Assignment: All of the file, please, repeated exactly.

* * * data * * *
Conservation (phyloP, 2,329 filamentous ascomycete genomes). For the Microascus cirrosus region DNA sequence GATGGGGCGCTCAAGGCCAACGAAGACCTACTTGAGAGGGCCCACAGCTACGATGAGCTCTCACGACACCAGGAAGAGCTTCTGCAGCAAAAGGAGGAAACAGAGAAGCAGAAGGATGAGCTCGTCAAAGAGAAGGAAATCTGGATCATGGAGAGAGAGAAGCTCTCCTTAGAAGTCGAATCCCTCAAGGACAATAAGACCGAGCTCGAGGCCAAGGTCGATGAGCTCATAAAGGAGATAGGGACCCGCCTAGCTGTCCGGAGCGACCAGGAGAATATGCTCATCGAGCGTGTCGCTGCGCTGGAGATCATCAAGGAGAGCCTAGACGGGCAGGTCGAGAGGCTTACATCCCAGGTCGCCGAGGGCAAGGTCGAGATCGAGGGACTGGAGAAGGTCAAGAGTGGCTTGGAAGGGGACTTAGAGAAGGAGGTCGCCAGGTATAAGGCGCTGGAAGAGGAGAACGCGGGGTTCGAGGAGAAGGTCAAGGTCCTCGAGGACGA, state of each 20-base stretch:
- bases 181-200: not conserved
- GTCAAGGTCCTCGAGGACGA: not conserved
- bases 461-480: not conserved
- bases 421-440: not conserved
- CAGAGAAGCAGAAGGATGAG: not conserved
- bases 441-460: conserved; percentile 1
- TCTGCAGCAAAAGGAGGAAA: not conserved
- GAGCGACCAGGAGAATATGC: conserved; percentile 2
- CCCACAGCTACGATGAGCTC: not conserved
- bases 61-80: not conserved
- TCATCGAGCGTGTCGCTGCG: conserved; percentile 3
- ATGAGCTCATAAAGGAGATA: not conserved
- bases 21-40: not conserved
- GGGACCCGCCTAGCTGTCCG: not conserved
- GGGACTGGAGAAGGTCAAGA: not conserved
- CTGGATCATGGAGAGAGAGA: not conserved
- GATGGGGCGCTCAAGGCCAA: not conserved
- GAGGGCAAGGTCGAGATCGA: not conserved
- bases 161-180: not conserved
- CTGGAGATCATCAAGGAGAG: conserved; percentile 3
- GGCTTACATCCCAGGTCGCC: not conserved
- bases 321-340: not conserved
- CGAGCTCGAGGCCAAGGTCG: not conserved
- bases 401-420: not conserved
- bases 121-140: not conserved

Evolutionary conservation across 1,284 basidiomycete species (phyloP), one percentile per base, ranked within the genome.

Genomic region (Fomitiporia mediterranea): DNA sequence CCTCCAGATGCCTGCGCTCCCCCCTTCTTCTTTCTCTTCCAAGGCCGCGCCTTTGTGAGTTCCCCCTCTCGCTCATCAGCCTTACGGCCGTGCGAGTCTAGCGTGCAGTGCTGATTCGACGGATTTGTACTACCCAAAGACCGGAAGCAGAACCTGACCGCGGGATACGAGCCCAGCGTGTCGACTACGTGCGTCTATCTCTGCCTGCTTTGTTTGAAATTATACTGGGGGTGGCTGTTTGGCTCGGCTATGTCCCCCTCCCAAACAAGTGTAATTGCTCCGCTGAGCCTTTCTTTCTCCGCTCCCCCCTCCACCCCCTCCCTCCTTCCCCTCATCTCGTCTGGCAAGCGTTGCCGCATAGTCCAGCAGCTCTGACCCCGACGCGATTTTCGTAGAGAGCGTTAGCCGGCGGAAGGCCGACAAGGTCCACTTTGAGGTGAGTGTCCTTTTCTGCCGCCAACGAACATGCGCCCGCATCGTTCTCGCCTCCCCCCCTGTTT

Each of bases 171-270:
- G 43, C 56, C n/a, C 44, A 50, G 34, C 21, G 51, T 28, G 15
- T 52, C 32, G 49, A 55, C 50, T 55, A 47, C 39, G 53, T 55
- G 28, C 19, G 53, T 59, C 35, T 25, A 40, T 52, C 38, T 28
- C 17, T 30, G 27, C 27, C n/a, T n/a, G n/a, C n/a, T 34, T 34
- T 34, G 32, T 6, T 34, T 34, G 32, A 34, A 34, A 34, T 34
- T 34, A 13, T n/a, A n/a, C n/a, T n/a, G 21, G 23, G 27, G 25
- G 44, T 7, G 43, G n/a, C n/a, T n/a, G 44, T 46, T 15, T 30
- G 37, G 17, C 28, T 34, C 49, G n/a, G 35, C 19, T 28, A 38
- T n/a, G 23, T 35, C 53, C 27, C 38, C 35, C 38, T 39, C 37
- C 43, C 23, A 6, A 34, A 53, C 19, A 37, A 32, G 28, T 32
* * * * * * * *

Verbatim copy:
Conservation (phyloP, 2,329 filamentous ascomycete genomes). For the Microascus cirrosus region DNA sequence GATGGGGCGCTCAAGGCCAACGAAGACCTACTTGAGAGGGCCCACAGCTACGATGAGCTCTCACGACACCAGGAAGAGCTTCTGCAGCAAAAGGAGGAAACAGAGAAGCAGAAGGATGAGCTCGTCAAAGAGAAGGAAATCTGGATCATGGAGAGAGAGAAGCTCTCCTTAGAAGTCGAATCCCTCAAGGACAATAAGACCGAGCTCGAGGCCAAGGTCGATGAGCTCATAAAGGAGATAGGGACCCGCCTAGCTGTCCGGAGCGACCAGGAGAATATGCTCATCGAGCGTGTCGCTGCGCTGGAGATCATCAAGGAGAGCCTAGACGGGCAGGTCGAGAGGCTTACATCCCAGGTCGCCGAGGGCAAGGTCGAGATCGAGGGACTGGAGAAGGTCAAGAGTGGCTTGGAAGGGGACTTAGAGAAGGAGGTCGCCAGGTATAAGGCGCTGGAAGAGGAGAACGCGGGGTTCGAGGAGAAGGTCAAGGTCCTCGAGGACGA, state of each 20-base stretch:
- bases 181-200: not conserved
- GTCAAGGTCCTCGAGGACGA: not conserved
- bases 461-480: not conserved
- bases 421-440: not conserved
- CAGAGAAGCAGAAGGATGAG: not conserved
- bases 441-460: conserved; percentile 1
- TCTGCAGCAAAAGGAGGAAA: not conserved
- GAGCGACCAGGAGAATATGC: conserved; percentile 2
- CCCACAGCTACGATGAGCTC: not conserved
- bases 61-80: not conserved
- TCATCGAGCGTGTCGCTGCG: conserved; percentile 3
- ATGAGCTCATAAAGGAGATA: not conserved
- bases 21-40: not conserved
- GGGACCCGCCTAGCTGTCCG: not conserved
- GGGACTGGAGAAGGTCAAGA: not conserved
- CTGGATCATGGAGAGAGAGA: not conserved
- GATGGGGCGCTCAAGGCCAA: not conserved
- GAGGGCAAGGTCGAGATCGA: not conserved
- bases 161-180: not conserved
- CTGGAGATCATCAAGGAGAG: conserved; percentile 3
- GGCTTACATCCCAGGTCGCC: not conserved
- bases 321-340: not conserved
- CGAGCTCGAGGCCAAGGTCG: not conserved
- bases 401-420: not conserved
- bases 121-140: not conserved

Evolutionary conservation across 1,284 basidiomycete species (phyloP), one percentile per base, ranked within the genome.

Genomic region (Fomitiporia mediterranea): DNA sequence CCTCCAGATGCCTGCGCTCCCCCCTTCTTCTTTCTCTTCCAAGGCCGCGCCTTTGTGAGTTCCCCCTCTCGCTCATCAGCCTTACGGCCGTGCGAGTCTAGCGTGCAGTGCTGATTCGACGGATTTGTACTACCCAAAGACCGGAAGCAGAACCTGACCGCGGGATACGAGCCCAGCGTGTCGACTACGTGCGTCTATCTCTGCCTGCTTTGTTTGAAATTATACTGGGGGTGGCTGTTTGGCTCGGCTATGTCCCCCTCCCAAACAAGTGTAATTGCTCCGCTGAGCCTTTCTTTCTCCGCTCCCCCCTCCACCCCCTCCCTCCTTCCCCTCATCTCGTCTGGCAAGCGTTGCCGCATAGTCCAGCAGCTCTGACCCCGACGCGATTTTCGTAGAGAGCGTTAGCCGGCGGAAGGCCGACAAGGTCCACTTTGAGGTGAGTGTCCTTTTCTGCCGCCAACGAACATGCGCCCGCATCGTTCTCGCCTCCCCCCCTGTTT

Each of bases 171-270:
- G 43, C 56, C n/a, C 44, A 50, G 34, C 21, G 51, T 28, G 15
- T 52, C 32, G 49, A 55, C 50, T 55, A 47, C 39, G 53, T 55
- G 28, C 19, G 53, T 59, C 35, T 25, A 40, T 52, C 38, T 28
- C 17, T 30, G 27, C 27, C n/a, T n/a, G n/a, C n/a, T 34, T 34
- T 34, G 32, T 6, T 34, T 34, G 32, A 34, A 34, A 34, T 34
- T 34, A 13, T n/a, A n/a, C n/a, T n/a, G 21, G 23, G 27, G 25
- G 44, T 7, G 43, G n/a, C n/a, T n/a, G 44, T 46, T 15, T 30
- G 37, G 17, C 28, T 34, C 49, G n/a, G 35, C 19, T 28, A 38
- T n/a, G 23, T 35, C 53, C 27, C 38, C 35, C 38, T 39, C 37
- C 43, C 23, A 6, A 34, A 53, C 19, A 37, A 32, G 28, T 32